Sen. Rand Paul (R-KY) introduced legislation on Wednesday that will nearly double the annual employment-based immigration visas that are permissible under the law, bringing in even more foreign labor to squeeze U.S. workers out of jobs.
The Backlog Elimination, Legal Immigration, and Employment Visa Enhancement (BELIEVE) Act, proposed by Paul at the behest of the Koch-funded CATO Institute, would attempt to solve the problem of illegal immigration by legalizing corporate hiring practices of foreigners to devastate U.S. workers.
“A fourfold increase in employment-based permanent immigration would bring the United States more in line with the Canadian system,” said CATO Institute immigration policy analyst David Bier about Paul’s legislation.
Paul’s proposed legislation would increase the annual number of employment-based immigration visas from 140,000 to 270,000, ban all per-nation caps on employment-based immigration green cards, allow spouses and teenaged kids of immigrants with work visas to be exempt from the employment-based visa numbers, give employers the ability to more easily hire immigrants for jobs on the “Shortage Occupation” list of the U.S. Department of Labor, and allow the children of foreigners with temporary worker permits to stay in the U.S. after turning 21.
Paul’s legislation is an even more ambitiously globalist proposal than H.R. 1044, another Koch-backed bill that sailed through the House by an overwhelming 365-65 margin on Wednesday. That legislation will afford citizens of India a whopping 90 percent of the professional employment green cards granted by the U.S. moving forward.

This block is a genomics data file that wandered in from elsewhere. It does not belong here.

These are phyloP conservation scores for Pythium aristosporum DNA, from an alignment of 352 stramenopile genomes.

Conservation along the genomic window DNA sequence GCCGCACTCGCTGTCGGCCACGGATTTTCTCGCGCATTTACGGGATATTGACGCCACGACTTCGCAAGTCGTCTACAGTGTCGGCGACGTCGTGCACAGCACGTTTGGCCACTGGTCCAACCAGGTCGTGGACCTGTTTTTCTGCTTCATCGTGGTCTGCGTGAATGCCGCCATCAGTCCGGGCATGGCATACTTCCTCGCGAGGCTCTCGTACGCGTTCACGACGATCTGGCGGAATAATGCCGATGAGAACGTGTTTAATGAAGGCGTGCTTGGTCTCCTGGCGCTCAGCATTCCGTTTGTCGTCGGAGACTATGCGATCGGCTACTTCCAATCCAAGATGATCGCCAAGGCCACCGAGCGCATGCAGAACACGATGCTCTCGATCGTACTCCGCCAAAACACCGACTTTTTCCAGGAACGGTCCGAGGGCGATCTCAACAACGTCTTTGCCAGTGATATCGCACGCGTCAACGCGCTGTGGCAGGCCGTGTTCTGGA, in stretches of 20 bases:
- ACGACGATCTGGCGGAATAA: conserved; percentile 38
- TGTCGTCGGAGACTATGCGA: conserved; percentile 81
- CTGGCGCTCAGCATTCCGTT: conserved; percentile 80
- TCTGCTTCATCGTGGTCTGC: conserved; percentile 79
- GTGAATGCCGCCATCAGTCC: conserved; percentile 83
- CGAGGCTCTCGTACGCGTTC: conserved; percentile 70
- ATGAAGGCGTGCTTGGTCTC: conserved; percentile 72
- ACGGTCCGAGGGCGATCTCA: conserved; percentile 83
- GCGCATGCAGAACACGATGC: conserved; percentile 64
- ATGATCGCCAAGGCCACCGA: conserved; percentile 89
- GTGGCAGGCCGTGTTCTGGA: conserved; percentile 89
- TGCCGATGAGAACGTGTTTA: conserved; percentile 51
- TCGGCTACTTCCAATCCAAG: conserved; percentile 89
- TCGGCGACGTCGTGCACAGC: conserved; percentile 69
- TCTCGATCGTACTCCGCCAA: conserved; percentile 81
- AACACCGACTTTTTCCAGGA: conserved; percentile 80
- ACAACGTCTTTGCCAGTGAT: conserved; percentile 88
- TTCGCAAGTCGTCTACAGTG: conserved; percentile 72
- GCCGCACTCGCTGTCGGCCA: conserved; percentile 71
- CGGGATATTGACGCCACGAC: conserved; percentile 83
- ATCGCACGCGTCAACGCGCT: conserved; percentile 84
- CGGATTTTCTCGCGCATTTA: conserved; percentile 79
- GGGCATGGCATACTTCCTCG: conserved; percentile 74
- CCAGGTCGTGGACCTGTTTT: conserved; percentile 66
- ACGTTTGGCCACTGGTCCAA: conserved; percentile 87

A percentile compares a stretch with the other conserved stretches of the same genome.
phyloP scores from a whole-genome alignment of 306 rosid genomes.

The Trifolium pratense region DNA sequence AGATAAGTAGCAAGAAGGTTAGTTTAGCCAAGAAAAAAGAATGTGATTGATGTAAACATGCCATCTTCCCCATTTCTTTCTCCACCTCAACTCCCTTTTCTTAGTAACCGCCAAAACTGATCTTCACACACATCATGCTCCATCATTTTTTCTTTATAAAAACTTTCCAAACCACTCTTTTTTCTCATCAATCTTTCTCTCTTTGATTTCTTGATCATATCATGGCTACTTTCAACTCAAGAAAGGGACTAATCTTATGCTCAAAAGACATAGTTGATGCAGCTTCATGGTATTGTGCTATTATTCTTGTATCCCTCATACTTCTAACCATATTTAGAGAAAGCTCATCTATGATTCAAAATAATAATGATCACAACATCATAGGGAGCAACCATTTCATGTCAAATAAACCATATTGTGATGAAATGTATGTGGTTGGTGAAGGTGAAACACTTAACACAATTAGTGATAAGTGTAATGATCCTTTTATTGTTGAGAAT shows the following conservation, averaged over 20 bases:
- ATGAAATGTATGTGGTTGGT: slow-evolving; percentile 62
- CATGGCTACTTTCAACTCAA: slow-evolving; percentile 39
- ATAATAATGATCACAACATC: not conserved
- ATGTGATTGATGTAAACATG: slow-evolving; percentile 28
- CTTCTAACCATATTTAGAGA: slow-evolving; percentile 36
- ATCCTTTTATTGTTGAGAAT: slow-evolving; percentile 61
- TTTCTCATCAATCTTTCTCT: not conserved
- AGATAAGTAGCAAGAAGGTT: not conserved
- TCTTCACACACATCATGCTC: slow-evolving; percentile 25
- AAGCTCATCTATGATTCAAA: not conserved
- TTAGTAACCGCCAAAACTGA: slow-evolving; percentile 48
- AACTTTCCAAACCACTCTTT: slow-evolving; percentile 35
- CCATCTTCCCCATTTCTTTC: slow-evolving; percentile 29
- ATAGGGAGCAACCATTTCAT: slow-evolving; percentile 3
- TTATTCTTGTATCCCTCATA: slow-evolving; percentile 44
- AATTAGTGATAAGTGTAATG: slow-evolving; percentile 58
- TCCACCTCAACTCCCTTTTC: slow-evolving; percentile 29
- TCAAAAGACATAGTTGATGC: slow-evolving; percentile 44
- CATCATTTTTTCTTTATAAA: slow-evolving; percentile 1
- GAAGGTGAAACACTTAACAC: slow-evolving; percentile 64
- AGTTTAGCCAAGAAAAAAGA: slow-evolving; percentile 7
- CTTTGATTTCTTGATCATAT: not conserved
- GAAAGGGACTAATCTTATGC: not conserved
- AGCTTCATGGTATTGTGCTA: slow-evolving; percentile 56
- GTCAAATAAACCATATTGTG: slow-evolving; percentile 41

The Kentucky Republican had previously blocked the Senate’s version of H.R. 1044, proposed by Sens. Mike Lee (R-UT) and Kamala Harris (R-CA). Paul was seen as a hero for standing in the way of a bill that is reviled by pro-Trump conservatives and nationalists, but he apparently opposed it because he wanted the terms to be even more hospitable toward foreign labor.
Lee is another libertarian-leaning Republican who, like Paul, believes that protecting the opportunity for U.S.-born workers is “unfair” and “un-American.”
“In some cases, they can be stuck in a backlog of green card petitions for decades,” Lee said of foreign laborers.
“This is one of the many features of Buddy Holly, Elvis Presley-era immigration code that is outdated and needs to be cast into the dustbin of history,” Lee added.
“This undermines our ability to bring the best and brightest individuals to our country,” he said. “It’s to our harm and it’s to our own shame.”
With so many Republican lawmakers – even the individuals with the most conservative voting records – in the back pocket of the Chamber of Koch, it is likely a foregone conclusion that H.R. 1044, or Paul’s even more lax immigration bill, will be approved by the Senate.
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